College Helps The University Of Sunderland With Carbon Offsetting
Sun, 02/04/2000 - 01:00
Over 70 staff from The University of Sunderland each planted a tree at East Durham College’s Houghall Campus, as part of their carbon offsetting and reduction drive.
The Student Recruitment and Business Partnerships which is made up of the following departments; Business Development, Management Information, Student Recruitment, International Operations, Educational Partnerships, Admissions, Student Gateway and Student Records had calculated they had used 50 trees worth of paper last year so wanted to offset that impact on the environment.
Sue Reece, Director of Student Recruitment and Business Partnerships, said: “As part of our service pledge we have looked at ways that we could make a difference to our impact on the environment. The initiatives resulting from this ranged from the team producing a number of short stories for children, board games on carbon reduction and the move towards a low energy paper light service.”
Chris Sheehan, Lecturer and Programme Leader for Higher Education in Arboriculture at East Durham College provided a range of native trees including Willow, Oak, Spindle, Hawthorn, Crab Apple, Wild Cherry, Guelder Rose and Ash for the staff to plant. A number of his second year students on the HNC and HND in Arboriculture (Urban Woodland Management), delivered in partnership with the University, helped the staff with the planting.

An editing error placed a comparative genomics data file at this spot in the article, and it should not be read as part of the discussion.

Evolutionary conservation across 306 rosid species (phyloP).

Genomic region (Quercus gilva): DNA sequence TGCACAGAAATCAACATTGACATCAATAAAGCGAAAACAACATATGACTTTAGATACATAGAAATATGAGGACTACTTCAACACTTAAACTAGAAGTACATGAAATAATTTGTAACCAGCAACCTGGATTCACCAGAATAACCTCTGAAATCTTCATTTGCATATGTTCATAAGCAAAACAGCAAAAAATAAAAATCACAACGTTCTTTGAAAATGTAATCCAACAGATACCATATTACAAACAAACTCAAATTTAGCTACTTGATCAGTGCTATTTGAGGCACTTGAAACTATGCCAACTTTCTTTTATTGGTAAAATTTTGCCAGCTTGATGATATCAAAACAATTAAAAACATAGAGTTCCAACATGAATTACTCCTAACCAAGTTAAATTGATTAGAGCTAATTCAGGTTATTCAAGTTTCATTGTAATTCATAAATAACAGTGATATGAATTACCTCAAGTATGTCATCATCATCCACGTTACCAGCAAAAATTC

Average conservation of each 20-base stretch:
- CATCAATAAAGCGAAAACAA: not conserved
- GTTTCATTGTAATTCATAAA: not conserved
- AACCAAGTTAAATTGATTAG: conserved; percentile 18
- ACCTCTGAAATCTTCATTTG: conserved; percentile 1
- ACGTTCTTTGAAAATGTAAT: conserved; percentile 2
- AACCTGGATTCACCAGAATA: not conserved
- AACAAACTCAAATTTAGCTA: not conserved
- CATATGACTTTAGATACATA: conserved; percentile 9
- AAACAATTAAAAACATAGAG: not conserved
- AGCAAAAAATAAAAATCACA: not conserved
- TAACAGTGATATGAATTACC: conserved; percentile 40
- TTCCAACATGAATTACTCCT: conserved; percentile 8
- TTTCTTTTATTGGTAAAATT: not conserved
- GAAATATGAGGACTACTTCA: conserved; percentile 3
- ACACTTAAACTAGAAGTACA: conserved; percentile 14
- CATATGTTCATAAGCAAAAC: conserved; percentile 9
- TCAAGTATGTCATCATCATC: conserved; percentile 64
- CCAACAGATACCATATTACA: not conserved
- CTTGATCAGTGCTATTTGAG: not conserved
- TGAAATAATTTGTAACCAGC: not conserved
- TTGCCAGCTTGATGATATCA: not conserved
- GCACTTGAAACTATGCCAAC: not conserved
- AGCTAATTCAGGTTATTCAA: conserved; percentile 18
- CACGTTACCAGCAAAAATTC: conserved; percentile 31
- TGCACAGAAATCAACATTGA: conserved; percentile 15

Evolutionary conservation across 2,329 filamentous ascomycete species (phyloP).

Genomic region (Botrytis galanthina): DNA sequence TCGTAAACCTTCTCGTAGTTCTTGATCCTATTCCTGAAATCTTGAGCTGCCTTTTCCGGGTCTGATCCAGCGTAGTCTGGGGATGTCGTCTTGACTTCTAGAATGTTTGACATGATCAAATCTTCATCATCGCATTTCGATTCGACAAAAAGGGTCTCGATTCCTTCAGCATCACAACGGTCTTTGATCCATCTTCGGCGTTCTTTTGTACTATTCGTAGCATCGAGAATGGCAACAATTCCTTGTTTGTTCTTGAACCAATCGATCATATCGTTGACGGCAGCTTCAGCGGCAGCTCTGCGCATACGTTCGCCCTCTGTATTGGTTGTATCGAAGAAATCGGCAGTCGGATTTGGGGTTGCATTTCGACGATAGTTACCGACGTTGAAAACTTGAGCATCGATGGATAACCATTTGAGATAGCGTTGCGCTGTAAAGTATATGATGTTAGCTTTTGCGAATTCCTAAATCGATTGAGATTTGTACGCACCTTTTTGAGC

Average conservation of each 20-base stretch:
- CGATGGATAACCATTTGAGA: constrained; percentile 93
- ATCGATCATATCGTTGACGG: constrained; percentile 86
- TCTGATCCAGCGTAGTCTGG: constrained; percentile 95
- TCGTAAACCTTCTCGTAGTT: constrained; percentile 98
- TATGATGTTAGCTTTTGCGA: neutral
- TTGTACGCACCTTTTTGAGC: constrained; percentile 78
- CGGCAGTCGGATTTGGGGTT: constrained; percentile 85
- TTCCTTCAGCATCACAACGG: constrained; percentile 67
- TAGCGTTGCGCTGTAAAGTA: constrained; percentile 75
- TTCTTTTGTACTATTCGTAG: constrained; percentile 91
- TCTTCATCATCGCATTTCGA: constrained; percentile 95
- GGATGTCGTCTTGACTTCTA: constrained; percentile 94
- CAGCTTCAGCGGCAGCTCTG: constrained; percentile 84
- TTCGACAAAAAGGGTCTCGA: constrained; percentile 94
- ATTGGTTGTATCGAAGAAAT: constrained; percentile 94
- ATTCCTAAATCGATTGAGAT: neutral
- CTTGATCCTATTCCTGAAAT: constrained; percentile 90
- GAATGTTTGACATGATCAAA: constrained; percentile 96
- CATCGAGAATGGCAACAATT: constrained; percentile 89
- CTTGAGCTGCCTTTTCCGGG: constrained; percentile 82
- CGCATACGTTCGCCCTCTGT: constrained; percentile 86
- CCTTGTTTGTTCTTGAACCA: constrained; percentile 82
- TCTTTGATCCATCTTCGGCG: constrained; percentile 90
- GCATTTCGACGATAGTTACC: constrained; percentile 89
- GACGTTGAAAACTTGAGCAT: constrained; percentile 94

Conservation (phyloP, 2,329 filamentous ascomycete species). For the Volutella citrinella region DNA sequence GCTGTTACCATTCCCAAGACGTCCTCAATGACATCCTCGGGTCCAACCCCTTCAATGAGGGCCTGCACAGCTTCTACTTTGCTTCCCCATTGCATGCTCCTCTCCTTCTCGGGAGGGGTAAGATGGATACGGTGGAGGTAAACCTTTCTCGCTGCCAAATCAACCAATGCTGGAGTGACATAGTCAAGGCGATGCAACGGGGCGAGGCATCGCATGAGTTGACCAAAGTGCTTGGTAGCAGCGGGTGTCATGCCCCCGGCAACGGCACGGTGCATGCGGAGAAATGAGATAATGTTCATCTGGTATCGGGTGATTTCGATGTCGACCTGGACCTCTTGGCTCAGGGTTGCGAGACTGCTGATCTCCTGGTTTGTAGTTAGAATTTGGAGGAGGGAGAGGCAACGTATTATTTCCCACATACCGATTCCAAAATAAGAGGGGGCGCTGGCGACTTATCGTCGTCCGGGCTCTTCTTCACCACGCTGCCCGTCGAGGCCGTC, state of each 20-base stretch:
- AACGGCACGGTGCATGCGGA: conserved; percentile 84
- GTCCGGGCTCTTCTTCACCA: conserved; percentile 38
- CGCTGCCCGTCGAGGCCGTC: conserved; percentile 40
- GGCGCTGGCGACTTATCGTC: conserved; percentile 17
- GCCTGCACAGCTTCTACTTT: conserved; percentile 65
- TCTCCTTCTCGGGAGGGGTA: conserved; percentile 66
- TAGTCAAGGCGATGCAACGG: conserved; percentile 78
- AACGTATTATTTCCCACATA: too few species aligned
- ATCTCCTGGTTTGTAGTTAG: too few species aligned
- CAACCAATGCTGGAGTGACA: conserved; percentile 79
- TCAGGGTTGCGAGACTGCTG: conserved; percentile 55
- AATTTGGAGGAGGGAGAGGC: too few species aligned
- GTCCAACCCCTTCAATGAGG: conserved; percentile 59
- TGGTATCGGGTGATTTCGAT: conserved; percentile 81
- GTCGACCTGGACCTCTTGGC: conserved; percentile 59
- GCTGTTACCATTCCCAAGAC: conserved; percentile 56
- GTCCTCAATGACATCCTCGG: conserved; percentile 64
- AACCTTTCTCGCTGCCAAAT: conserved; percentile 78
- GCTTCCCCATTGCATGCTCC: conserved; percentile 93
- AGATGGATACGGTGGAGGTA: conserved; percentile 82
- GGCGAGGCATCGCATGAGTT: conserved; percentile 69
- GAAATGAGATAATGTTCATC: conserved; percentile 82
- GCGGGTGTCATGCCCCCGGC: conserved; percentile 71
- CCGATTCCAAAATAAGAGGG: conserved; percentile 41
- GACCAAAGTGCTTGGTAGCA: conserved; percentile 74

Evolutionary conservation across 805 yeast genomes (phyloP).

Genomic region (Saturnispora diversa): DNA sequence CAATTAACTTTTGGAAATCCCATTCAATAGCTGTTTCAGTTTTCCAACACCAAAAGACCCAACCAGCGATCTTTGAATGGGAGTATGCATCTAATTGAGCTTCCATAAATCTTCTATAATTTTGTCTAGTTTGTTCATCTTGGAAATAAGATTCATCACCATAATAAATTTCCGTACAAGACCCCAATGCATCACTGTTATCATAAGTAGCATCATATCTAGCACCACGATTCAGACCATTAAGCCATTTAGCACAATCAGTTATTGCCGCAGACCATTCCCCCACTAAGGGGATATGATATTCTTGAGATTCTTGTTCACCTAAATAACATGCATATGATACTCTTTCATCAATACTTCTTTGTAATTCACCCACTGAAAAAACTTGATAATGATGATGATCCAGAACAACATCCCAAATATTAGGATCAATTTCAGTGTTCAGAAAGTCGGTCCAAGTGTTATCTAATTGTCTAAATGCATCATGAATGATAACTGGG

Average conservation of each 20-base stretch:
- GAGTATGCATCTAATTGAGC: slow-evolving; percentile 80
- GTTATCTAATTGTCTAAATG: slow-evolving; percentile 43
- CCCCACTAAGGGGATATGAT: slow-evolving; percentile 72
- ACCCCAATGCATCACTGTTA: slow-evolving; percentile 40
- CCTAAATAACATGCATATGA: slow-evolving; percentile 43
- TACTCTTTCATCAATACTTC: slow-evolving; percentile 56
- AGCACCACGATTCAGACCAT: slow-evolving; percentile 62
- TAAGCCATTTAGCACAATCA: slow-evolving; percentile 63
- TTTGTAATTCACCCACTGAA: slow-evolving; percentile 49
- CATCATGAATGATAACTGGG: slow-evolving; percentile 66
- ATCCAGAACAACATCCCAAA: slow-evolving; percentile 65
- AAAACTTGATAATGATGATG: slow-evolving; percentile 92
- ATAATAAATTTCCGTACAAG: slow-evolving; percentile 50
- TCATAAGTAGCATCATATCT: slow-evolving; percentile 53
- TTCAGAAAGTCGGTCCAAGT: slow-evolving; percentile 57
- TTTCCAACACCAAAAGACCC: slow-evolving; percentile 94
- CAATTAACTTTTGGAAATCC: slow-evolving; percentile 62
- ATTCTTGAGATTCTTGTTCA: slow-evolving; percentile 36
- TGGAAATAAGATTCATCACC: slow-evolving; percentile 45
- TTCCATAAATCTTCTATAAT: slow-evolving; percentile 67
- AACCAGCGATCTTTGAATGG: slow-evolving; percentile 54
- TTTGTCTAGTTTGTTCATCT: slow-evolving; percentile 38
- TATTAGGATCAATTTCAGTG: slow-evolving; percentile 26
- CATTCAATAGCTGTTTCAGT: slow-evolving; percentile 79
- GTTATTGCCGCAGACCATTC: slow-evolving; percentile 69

Chris commented: “Planting trees is one of the easiest ways to offset your carbon footprint and become carbon neutral. Plus the trees not only help absorb carbon dioxide they also provide habitat for local wildlife.
“We are delighted to get involved with this initiative and the project has help to create a new woodland area, we are calling Low Carbon Wood and added extra planting to Great High Wood”.
The University of Sunderland is key partner in the Low Carbon City campaign spearheaded by Sunderland Partnership. The campaign aims to reduce the amount of harmful emissions that large organisations generate. The organisations involved have all committed to cutting their carbon by 10 per cent.